The G20 3 Series has already set new standards in cabin presentation, quality, and yet again raised the bar for overall driving dynamics and sportiness in this class in our opinion. And now the M340i comes along to garnish these traits with a perfectly picked cherry, placing it delicately at the top of the range. Until the new M3 comes along, that is.
It’s another project by one of BMW’s confusing sub-brands. Let us give you a quick lecture on how it all works. You have BMW as the core company, and it has its regular model range. Then you have M Sport, which consists mostly of sporty options which can be applied to the regular model lines. Some of these options can be fairly serious, with stuff like adaptive suspension and special multi-piston brakes and so on.
Then you have M Performance, which falls under BMW. It’s like M Sport but turned up a few notches, extending to engine upgrades and further cosmetic and chassis tweaks, resulting in the creation of new variants. Positioned off to the side, albeit owned by BMW, is BMW M GmbH. This is a separate subsidiary which essentially creates its own vehicles, obviously based on existing BMW models. They usually come with their own engines, wheels and suspension, body parts, and other fundamental components which are designed and developed in-house at BMW M.
Now that we’ve cleared that up we can tell you the new M340i xDrive comes from the M Performance sub-brand. That is, it’s not a bespoke model by M but it does go further than the usual M Sport pack you can option on any 3 Series. Not only that, the M340i is the only six-cylinder 3 Series you can currently buy new in Australia, and the only all-wheel drive 3 Series on sale in Australia (xDrive means AWD, in BMW language). There is no more 340i. Before the new M3 comes along, due late this year, the M340i is the flagship 3 Series.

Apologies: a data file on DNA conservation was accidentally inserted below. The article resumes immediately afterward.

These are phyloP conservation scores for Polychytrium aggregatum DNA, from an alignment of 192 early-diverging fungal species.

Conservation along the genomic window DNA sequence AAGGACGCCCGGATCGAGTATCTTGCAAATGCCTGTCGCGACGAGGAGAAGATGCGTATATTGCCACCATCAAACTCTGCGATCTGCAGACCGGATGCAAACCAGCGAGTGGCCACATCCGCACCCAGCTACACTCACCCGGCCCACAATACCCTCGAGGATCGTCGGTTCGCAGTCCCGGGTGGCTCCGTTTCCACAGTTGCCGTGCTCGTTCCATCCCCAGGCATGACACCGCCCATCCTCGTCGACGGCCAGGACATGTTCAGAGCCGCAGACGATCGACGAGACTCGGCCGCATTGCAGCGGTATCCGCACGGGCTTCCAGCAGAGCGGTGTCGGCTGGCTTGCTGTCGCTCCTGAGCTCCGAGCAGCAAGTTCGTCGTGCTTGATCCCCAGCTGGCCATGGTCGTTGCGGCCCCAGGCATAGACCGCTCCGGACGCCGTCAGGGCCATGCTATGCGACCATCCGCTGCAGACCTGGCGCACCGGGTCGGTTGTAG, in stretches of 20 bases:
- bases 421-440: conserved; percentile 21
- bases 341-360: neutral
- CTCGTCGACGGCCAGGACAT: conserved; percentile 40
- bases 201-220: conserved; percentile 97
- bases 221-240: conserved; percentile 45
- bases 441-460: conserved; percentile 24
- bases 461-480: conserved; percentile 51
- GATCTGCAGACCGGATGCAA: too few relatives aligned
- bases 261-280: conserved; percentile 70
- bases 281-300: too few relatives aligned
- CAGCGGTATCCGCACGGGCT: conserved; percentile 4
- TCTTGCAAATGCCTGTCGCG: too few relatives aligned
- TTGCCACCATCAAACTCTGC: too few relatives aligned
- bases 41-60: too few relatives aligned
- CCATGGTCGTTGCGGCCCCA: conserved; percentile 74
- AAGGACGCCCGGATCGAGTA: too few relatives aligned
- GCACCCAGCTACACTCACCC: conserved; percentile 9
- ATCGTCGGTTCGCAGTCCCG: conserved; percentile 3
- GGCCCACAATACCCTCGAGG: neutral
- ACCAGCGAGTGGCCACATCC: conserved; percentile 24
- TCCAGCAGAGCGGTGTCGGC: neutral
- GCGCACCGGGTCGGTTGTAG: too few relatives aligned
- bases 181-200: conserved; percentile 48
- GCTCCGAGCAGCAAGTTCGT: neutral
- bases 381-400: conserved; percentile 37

Prices start from $104,900 (excluding on-roads), making it some $33,000 more expensive than the next model down, the 330i M Sport. It’s also quite a bit up on the old 340i M Sport, which was priced from $91,200. Although, it didn’t come with a goody bag of M Performance parts like the M340i.
2020 BMW M340i xDrive – THE SPECS
Engine: 3.0-litre turbo inline-six
Output: 285kW@6500rpm / 500Nm@1800-5000rpm
Transmission: Eight-speed auto
Drive type: All-wheel drive, rear M diff
Wheels: F: 19×8.0, 225/40 R: 19×8.5, 255/35
ANCAP: Not tested (regular 3 Series five stars)
Tare weight: 1633kg
Power-to-weight: 5.73:1 (kg:kW)
Official fuel economy: 7.7L/100km
Economy during test: 9.5L/100km
Fuel capacity/Type: 59L/95 RON
Power efficiency: 37.01kW:L/100km
0-60km/h: 2.06 seconds*
0-100km/h: 4.18 seconds*
0-200km/h: 15.04 seconds*
60-110km/h: 2.80 seconds*
1/4 mile: 12.40 seconds at 183.6km/h*
Max acceleration: 1.131g
100-0km/h braking: 2.92 seconds at 37.56 metres*
Max deceleration: -1.194g
Decibel at idle (/sport mode): 40/44*
Peak decibel at 60-100km/h (/sport mode): 84/90*
Priced from: $104,900
* Figures as tested by PerformanceDrive on the day. Factory claims may be different
2020 BMW M340i xDrive – THE PACKAGE
BMW has really turned up the pressure on the rivals with the interior and packaging of the G20 3 Series. In M340i form, standing at the top of the tree, it obviously comes with lots of standard features and shows off most of what BMW offers for this market segment. In saying that, inside the M340i does look pretty much exactly the same as many other 3 Series models with the M Sport pack.
You get some lovely M Sport seats in the front with proper side bolsters, and tightly-wrapped leather holding the firm but forgiving cushioning together. Blue stitching helps to add some flair, just like the M Sport pack. Snuggling into the driver’s seat gives you that warm and fuzzy feeling. The environment makes you feel immediately connected and integral to the car. This isn’t a cold and sterile place. Of course, the driving position is spot on as well, which definitely helps. There is plenty of adjustment available from the power seat, and reach-and-rake movement from the steering column.